Take a Hike
— Shirley Canyon Trail
— Starting Elevation: 6,280 feet
— Ending Elevation: 6,280 feet
— Total Elevation Gain: 1,920 Feet
— Difficulty: Moderate to Difficult
— Distance – one way: 5 miles, can vary depending upon route
— Directions from Truckee: Head south on Hwy. 89 towards Squaw Valley USA. Make a right into the valley and follow Squaw Valley Road to the Cable Car Building. Make a right on to Squaw Creek Road and follow through housing area to end of road where Squaw Creek Way picks up. The trail head begins here.
The path remains narrow and considerably rocky throughout the hike and is easy to lose if you forget to look down. There are several river bed paths that cut through the bushes and these can be misleading and take you away from the trail. Begin heading through Shirley Canyon with the tram on your left hand side, to the sound of water in the distance.
This is one of the most beautiful aspects of this hike as you approach a series of falls and pools that provide ideal swimming and picknicking spots. The short hike up to the creek also makes it a key location for a full-moon getaway. The water is still somewhat icy, but refreshing on a warm day.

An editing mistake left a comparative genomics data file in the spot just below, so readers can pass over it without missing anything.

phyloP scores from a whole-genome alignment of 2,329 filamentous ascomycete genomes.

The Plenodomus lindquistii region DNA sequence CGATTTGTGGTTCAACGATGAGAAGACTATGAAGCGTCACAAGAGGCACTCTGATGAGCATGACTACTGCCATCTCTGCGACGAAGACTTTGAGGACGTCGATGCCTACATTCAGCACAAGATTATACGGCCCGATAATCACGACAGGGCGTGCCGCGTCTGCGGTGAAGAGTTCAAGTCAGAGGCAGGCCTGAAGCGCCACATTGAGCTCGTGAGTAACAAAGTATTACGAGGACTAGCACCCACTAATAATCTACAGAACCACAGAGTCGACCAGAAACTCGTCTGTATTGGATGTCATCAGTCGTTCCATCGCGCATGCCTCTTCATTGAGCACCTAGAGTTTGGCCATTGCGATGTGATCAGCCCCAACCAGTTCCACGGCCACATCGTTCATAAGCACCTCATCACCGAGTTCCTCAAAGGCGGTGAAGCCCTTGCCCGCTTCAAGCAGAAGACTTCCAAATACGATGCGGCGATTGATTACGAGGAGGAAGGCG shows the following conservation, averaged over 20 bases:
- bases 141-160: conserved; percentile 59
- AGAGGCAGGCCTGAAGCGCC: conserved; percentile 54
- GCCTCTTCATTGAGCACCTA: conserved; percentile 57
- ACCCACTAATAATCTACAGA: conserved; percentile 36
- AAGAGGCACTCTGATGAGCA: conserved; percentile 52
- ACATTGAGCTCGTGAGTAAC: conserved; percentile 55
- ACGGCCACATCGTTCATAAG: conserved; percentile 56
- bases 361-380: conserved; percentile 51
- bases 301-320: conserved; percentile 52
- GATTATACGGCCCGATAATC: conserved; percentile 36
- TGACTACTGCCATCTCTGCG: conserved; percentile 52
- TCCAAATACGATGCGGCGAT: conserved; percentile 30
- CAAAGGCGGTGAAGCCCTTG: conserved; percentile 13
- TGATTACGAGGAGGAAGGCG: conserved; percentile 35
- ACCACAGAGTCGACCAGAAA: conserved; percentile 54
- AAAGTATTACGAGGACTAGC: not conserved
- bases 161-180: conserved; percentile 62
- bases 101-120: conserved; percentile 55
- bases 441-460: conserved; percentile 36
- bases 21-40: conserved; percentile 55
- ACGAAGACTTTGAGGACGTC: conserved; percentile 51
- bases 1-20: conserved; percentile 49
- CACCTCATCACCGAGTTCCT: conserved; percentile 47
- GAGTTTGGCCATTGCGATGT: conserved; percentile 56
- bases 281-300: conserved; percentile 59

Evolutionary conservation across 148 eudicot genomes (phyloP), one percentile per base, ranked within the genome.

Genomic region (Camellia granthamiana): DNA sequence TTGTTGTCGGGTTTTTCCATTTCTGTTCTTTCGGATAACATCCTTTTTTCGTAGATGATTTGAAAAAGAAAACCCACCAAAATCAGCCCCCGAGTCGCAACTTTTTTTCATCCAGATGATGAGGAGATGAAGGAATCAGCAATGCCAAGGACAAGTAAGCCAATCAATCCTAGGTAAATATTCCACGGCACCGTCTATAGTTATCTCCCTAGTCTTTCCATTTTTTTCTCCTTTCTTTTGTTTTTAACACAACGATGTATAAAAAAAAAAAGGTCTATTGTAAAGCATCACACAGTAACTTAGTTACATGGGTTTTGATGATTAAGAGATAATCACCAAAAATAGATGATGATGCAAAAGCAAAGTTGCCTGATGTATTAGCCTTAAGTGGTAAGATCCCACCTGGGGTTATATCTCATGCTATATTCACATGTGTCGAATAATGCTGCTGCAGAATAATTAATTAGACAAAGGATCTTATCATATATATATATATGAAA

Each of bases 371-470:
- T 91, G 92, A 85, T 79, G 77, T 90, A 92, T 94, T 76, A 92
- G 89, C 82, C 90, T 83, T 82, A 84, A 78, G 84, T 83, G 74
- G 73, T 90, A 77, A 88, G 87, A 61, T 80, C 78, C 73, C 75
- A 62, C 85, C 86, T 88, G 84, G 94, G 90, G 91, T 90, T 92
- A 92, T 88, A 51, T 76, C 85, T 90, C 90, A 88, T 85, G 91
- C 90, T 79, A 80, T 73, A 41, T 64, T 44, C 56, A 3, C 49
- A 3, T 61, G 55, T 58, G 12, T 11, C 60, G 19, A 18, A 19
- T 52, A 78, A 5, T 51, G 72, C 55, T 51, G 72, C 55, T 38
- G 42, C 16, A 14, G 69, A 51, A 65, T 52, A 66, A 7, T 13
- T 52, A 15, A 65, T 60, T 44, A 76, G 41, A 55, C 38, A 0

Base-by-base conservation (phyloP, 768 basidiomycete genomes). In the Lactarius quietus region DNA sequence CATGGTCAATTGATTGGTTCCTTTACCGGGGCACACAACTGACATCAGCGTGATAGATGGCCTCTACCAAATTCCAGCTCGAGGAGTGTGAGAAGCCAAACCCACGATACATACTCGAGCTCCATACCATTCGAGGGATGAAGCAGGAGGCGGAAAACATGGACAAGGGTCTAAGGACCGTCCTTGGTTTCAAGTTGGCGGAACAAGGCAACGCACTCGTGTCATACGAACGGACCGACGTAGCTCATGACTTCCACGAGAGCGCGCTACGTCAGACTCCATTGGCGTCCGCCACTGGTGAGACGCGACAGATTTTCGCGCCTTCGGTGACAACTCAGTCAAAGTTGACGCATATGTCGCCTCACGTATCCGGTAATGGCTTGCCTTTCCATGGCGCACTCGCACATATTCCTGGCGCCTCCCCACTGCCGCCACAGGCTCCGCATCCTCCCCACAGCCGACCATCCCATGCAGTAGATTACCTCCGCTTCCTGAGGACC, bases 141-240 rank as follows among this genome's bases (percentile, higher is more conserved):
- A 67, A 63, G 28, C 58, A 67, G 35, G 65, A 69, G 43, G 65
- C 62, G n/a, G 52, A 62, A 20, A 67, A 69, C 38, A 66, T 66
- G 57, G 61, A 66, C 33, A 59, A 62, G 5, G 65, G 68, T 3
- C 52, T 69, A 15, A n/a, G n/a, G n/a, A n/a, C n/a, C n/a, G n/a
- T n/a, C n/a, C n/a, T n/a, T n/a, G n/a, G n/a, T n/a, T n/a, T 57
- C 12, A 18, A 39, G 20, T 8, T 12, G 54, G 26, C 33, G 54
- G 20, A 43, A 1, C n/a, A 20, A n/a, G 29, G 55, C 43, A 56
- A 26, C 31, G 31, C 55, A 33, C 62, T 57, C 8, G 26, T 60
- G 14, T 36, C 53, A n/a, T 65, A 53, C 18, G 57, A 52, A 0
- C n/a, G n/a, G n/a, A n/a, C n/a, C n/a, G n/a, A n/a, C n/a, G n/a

Continue to follow the trail as it ascends up the mountain and moves away from the creek. You can view Squaw Valley and Lake Tahoe as you gain elevation.
Three miles up the trail, the Pacific Crest Trail can be accessed which winds northward towards Tinker’s Knob or Twin Peaks on the southernly route.
The climb and looseness of the trail makes this a difficult task for the novice hiker, and my three-legged dog accompaniment had a difficult time at sections.
On a hot day, it is an ideal shady hike largely surrounded by pines and white firs. Indian Paintbrush and a variety of other wildflowers can also be observed as you climb up the trail.
Over all it’s great for a day’s adventure, not so ideal for a family trip in the great outdoors.
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High school snowboarding continued this week with a pair of giant slalom races at Boreal Mountain California and Alpine Meadows.